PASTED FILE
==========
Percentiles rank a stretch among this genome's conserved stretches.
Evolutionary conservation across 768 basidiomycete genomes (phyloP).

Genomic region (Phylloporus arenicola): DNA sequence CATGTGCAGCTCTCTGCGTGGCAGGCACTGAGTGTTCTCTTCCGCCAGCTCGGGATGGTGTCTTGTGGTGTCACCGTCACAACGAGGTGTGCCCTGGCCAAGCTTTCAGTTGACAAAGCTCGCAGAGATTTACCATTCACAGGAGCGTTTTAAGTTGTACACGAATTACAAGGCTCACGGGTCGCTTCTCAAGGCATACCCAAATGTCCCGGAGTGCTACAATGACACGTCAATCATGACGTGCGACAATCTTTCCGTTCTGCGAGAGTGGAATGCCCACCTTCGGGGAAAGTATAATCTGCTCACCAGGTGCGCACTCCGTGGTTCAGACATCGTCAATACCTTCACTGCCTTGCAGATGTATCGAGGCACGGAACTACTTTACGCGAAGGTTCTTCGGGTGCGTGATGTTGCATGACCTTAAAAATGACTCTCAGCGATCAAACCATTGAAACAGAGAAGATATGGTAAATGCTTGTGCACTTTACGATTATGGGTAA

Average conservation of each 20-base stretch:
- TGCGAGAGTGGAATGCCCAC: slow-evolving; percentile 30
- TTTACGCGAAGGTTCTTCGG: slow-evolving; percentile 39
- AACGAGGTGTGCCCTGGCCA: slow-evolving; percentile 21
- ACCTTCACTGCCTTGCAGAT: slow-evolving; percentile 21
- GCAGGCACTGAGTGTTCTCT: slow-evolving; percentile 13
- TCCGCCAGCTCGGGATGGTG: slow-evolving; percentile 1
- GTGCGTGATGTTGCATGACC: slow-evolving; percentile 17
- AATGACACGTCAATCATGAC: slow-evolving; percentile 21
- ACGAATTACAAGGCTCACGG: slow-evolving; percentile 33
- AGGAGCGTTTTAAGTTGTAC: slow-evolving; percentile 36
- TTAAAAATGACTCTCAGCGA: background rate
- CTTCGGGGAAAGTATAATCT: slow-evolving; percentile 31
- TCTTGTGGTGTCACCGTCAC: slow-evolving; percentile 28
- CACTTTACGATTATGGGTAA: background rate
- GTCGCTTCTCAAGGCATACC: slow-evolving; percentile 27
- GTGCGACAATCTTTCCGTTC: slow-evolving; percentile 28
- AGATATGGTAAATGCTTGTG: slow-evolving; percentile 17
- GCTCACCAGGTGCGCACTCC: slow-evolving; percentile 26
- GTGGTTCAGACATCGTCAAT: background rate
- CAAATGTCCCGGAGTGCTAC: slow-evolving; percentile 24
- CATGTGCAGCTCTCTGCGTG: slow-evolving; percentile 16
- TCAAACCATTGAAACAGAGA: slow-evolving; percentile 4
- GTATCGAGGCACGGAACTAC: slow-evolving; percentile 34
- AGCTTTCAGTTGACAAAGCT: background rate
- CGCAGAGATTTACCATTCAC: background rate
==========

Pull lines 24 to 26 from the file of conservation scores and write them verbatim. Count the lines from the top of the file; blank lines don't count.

- CAAATGTCCCGGAGTGCTAC: slow-evolving; percentile 24
- CATGTGCAGCTCTCTGCGTG: slow-evolving; percentile 16
- TCAAACCATTGAAACAGAGA: slow-evolving; percentile 4